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‘Playing dead’ red kite returned to the wild near Aberaeron

A red kite who sought to trick RSPCA officers by repeatedly “playing dead” has been returned to the wild after a period of rehabilitation with the animal welfare charity.

RSPCA Cymru was contacted by vets after a member of the public brought the red kite to them, saying he had been found caught up in fencing and in a collapsed state, and was found near Aberaeron.

He was transferred to wildlife specialists in the West Wales area for a period of rehabilitation, before a heart-warming return to the wild in an area near to where he was found. The bird was released on 18 February, two days after coming into the RSPCA’s care, with the release captured on video.

During rehabilitation, the red kite continually tried to con RSPCA animal rescue officer (ARO) Ellie West by pretending to be dead whenever she checked on him. This deception is known as thanatosis, and can be used by some birds as a defense mechanism.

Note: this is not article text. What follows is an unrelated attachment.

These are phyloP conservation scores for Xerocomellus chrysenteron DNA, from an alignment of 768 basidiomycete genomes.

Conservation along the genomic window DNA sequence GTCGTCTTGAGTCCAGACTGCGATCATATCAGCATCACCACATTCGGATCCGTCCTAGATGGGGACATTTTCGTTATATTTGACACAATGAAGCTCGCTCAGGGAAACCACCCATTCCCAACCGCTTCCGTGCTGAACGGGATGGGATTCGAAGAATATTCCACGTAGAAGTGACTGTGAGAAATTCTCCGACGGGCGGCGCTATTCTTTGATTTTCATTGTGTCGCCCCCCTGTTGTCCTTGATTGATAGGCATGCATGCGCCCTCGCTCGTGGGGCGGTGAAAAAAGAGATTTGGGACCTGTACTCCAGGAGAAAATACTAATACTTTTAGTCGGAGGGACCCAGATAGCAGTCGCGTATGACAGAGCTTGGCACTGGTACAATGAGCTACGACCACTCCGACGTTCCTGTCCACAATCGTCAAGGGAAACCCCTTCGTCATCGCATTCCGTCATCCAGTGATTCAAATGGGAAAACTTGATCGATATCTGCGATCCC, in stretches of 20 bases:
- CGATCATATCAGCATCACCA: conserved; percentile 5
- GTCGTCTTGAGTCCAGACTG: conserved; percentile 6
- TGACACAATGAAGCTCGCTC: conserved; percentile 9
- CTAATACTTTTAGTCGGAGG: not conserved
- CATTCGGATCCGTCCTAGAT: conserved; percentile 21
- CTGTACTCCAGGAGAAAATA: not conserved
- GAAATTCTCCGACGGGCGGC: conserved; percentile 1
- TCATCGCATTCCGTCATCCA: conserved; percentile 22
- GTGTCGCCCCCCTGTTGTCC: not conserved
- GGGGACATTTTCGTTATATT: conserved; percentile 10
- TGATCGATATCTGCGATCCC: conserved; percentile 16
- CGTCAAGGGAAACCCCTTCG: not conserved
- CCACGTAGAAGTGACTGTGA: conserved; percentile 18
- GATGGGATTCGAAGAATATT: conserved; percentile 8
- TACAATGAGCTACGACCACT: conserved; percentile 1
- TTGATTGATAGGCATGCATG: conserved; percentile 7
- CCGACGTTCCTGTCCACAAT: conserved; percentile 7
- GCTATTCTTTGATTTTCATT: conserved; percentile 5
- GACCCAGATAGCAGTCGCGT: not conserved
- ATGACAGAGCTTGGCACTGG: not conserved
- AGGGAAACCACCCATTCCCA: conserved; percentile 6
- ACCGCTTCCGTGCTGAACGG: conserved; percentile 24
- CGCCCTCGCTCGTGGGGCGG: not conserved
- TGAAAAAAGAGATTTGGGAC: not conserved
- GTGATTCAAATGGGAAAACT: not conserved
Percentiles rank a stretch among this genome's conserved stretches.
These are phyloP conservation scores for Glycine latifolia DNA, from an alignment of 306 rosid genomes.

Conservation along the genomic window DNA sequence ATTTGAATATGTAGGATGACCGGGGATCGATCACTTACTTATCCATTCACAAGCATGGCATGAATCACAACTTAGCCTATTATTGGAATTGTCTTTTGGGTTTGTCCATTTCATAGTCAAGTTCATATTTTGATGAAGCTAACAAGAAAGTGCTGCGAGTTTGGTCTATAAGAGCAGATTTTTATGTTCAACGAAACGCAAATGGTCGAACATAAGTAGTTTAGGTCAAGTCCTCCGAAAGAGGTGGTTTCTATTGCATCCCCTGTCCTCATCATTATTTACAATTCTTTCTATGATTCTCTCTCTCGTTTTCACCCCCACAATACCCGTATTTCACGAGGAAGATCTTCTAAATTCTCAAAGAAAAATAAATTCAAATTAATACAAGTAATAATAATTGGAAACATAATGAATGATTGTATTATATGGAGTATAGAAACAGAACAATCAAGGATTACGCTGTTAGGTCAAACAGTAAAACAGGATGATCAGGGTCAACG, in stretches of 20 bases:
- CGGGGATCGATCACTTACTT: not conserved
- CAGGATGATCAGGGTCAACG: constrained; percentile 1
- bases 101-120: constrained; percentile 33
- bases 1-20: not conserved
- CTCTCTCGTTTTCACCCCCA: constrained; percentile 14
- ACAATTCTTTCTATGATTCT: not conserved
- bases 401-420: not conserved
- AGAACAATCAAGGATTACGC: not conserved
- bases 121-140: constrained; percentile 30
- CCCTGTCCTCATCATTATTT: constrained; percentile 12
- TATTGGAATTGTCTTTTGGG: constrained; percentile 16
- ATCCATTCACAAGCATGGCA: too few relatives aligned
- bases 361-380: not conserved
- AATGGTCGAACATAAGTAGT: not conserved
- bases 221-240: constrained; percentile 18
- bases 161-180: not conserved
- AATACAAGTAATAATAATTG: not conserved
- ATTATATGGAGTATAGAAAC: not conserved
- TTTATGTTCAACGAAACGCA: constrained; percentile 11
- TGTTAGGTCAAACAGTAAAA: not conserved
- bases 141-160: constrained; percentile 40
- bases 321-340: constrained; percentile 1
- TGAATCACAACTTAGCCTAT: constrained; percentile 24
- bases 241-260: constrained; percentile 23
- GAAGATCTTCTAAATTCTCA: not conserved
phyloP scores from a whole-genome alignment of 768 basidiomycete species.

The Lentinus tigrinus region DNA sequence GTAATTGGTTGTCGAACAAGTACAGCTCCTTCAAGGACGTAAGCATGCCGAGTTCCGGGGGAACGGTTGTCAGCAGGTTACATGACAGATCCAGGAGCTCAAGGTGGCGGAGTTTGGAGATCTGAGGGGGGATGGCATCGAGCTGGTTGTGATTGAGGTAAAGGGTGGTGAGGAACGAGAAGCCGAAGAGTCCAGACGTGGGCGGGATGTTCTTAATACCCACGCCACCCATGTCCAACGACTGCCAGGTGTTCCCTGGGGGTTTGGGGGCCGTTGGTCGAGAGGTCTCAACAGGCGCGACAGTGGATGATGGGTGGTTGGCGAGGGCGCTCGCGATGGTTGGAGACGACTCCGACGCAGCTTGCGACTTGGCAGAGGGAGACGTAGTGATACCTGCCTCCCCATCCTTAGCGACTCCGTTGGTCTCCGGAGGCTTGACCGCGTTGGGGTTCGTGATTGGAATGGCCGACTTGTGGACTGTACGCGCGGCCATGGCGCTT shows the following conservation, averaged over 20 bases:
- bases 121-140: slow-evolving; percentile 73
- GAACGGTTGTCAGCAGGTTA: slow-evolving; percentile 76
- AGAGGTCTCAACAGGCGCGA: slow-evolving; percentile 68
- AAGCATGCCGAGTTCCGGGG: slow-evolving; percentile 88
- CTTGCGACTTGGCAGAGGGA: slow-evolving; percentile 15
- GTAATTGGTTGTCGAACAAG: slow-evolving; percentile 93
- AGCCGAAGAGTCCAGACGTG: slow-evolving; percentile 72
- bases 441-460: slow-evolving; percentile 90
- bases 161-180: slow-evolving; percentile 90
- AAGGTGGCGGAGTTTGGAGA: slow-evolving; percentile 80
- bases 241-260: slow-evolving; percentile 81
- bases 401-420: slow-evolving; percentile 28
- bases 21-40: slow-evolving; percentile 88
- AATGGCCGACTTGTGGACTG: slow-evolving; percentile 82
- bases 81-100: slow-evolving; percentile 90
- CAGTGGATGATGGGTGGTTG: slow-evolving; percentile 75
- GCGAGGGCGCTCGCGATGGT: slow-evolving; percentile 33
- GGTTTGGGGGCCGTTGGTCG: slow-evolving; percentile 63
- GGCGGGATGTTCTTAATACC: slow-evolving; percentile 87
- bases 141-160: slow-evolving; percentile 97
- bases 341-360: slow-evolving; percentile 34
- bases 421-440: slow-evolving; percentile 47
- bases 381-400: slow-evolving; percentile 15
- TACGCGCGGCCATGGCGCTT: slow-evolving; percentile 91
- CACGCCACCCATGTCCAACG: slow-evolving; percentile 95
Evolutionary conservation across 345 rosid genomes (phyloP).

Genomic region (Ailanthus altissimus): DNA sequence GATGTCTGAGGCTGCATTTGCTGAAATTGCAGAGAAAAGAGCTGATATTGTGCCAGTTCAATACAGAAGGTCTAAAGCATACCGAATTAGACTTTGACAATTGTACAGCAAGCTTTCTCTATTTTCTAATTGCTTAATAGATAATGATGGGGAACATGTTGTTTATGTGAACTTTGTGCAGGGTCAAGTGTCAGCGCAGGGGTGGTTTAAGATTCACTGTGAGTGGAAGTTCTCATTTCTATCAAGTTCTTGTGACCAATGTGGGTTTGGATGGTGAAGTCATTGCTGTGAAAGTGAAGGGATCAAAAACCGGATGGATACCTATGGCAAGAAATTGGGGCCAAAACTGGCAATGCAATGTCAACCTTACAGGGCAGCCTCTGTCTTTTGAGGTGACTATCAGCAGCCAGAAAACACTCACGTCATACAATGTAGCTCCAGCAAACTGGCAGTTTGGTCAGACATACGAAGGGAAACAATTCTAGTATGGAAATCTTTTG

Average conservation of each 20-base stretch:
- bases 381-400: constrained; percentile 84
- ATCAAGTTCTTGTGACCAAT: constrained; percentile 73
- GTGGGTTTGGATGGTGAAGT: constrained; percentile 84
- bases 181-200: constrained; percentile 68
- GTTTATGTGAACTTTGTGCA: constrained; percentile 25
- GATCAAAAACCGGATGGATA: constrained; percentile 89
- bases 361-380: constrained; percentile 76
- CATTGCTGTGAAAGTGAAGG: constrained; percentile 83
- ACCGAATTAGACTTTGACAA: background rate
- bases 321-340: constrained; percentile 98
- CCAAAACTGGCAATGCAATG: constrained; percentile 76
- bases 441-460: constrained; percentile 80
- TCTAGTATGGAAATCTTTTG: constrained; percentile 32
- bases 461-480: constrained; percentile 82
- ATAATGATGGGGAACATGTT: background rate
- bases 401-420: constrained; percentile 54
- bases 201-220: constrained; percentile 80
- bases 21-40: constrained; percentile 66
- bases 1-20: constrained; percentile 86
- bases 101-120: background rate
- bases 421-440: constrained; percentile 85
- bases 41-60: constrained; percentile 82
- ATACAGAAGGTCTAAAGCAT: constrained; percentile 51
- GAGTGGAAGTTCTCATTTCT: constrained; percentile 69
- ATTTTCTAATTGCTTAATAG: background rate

ARO West deployed her own form of trickery to monitor the kite’s progress – by positioning mirrors so she could check on the kite without being spotted, because otherwise he would play dead as soon as he was spotted!

Following the kite’s return to the wild, she said: “Red kites are absolutely fascinating birds – and this one was certainly a tricky customer, and kept trying to have me on by playing dead!

“Thankfully, I was a good match for this trickery – known as thanatosis, or ‘apparent death’.

“I set up mirrors, so we could safely check on the kite from a distance and fortunately the bird was fine despite his ordeal and was soon ready to be returned to the wild, near to where he was found in the Aberaeron area.

“As this red kite took playing dead to extremes, we had to handle him when he was released – otherwise it could have taken a very long time! Thankfully, the red kite was safely returned to the wild, in what was another happy ending for RSPCA Cymru and for a member of this nation’s wonderful wildlife population.”

Should you wish to support the work of the RSPCA, you can donate online. More information about the RSPCA’s work with wildlife, including wild birds, is also available on the RSPCA website.

Thanks to Chris O’Brien

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